Big Finish: Torchwood DRIVE Review - Warped Factor - Words in the Key of Geek.

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Big Finish: Torchwood DRIVE Review

Tony’s lost in Cardiff.
You can rely on writer David Llewellyn for a lot of things. Creating characters you want to spend time with? Check. Giving great story twists to ideas that would in other hands be fairly flat chunks of storytelling? Check. Delivering realistic, character-driven laughs? Double check and mate.

One of his particular side niches in audio Torchwood though is drawing convincing Cardiff landscapes and characters, bringing the city into the drama in a way that on-screen Torchwood regularly tried to do.

In Drive, he takes a badly injured Toshiko Sato (Naoko Mori) on a tour of some of the less salubrious parts of Cardiff in a cab driven by a woman named Fawzia (Suzanne Packer), in search of a thief with an alien bit of gubbinry – a kind of teleporter which exacts a price every time you use it (not unlike a cab itself).

There’s a level on which the plot becomes secondary to the chase in this story, but given that the chase foregrounds the talents of Naoko Mori and Suzanne Packer, you really don’t mind that at all. Because ultimately, that’s the heart and soul of the story – Tosh is very much an outsider in lots of areas of her life, not least in her work, but very much in Cardiff. She has, at this point in her life, yet to unbend to her environment. If she’s not overtly keeping Cardiff at bay, she certainly has yet to let it get under her skin, or to understand it.

That will have changed at least a little by the end of the very long night that makes up Drive, and mostly it will have changed by her being forced into communion and talk with Fawzia, a garrulous, pro-people cabbie who’s going gradually blind.

There are plenty of movie precendents for the relationship they forge while Tosh hunts for the alien artefact and the thief who’s using it. But there’s something uniquely Torchwood about this version of the trope, because – without getting too sentimental about it – Cardiff has a very particular soul. It’s warm, and chatty, and nosy, with a touch of fatalism about its eagerness to find the funny in any situation.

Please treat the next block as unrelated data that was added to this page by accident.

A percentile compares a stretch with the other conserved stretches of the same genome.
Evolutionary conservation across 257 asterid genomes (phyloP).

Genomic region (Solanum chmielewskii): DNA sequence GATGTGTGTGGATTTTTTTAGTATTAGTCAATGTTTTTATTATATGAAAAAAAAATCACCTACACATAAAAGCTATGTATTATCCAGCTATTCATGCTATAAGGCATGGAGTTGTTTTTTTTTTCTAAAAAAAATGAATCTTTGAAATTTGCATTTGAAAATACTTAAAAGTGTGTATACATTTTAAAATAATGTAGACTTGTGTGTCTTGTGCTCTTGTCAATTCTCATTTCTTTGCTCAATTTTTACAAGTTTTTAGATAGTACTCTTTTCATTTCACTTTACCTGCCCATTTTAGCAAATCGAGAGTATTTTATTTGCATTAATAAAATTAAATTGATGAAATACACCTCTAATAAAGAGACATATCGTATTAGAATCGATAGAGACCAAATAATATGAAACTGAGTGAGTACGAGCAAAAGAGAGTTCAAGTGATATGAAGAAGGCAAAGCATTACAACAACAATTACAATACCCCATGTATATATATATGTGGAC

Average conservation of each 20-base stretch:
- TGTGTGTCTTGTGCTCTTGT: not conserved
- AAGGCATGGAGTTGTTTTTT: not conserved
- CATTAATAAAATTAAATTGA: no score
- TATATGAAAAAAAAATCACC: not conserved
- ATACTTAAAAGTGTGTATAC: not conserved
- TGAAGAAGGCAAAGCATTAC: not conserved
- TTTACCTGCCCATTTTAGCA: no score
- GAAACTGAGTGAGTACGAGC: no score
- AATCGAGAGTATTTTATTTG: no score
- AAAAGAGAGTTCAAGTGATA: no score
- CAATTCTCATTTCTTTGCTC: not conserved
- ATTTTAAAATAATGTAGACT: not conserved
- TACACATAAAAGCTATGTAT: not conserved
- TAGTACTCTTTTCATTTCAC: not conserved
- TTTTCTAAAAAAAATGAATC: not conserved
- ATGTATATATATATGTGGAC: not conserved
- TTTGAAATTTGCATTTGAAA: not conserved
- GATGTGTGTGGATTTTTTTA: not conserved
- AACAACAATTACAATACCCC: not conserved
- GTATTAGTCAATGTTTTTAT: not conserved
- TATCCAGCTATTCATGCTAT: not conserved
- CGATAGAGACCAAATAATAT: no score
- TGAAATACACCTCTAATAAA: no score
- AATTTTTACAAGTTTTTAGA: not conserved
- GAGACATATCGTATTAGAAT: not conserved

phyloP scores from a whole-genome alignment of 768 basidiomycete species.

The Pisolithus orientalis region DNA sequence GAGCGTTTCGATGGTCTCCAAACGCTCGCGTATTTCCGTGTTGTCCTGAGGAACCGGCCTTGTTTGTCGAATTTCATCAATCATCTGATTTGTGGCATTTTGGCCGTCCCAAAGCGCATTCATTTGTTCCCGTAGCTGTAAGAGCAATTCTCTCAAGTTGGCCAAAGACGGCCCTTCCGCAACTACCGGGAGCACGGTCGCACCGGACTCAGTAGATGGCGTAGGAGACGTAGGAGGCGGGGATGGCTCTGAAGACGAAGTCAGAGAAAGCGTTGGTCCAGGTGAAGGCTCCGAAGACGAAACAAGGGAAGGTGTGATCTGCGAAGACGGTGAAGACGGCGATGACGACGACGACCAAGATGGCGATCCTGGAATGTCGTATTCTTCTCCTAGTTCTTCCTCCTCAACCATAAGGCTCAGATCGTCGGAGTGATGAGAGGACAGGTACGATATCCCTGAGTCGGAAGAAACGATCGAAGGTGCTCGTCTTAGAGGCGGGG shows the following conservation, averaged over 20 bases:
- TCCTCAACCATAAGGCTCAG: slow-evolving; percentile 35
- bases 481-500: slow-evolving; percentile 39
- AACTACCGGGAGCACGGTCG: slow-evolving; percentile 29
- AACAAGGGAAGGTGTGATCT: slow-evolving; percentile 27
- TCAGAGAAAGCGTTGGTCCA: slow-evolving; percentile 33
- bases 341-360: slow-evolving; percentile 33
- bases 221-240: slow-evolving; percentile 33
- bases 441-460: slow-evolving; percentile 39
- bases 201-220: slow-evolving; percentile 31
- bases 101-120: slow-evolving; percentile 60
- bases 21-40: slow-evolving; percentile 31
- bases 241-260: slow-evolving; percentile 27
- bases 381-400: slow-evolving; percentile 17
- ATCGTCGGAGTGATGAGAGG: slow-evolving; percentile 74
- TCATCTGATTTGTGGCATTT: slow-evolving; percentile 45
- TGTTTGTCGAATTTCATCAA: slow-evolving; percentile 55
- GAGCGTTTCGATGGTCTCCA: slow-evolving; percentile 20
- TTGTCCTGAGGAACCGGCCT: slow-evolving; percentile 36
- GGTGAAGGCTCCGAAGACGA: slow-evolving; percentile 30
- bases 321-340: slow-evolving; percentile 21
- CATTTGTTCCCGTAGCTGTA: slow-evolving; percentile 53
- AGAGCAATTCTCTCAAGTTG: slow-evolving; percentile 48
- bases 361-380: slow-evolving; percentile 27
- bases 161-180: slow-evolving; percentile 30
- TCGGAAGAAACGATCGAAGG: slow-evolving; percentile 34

That’s not really something that gels with Tosh particularly well at first. Her history is such that the bubbly warmth of a full-on Cardiff personality like Fawzia’s can feel grating and intrusive. But over the course of a night which involves schlepping from one dodgy location to another in search of the gadget-grabber, both Fawzia and the fundamental nature of Cardiff’s personality gets under the skin of Torchwood’s most particular fish out of water.

Weirdly, there’s not a huge amount more to tell you without starting to compromise story threads and plot details.

Certainly, there’s the intrigue of how a common-or-garden Cardiff thief gets hold of a gizmo that threatens not only himself, but the whole city and possibly much else besides. Certainly too, there’s the fact that it’s not just Tosh and Fawzia who are on his tail – and there’s a pleasing no-honour-among-thieves vibe in that sub-strand which pushes the drama along at a good but never over-frantic pace.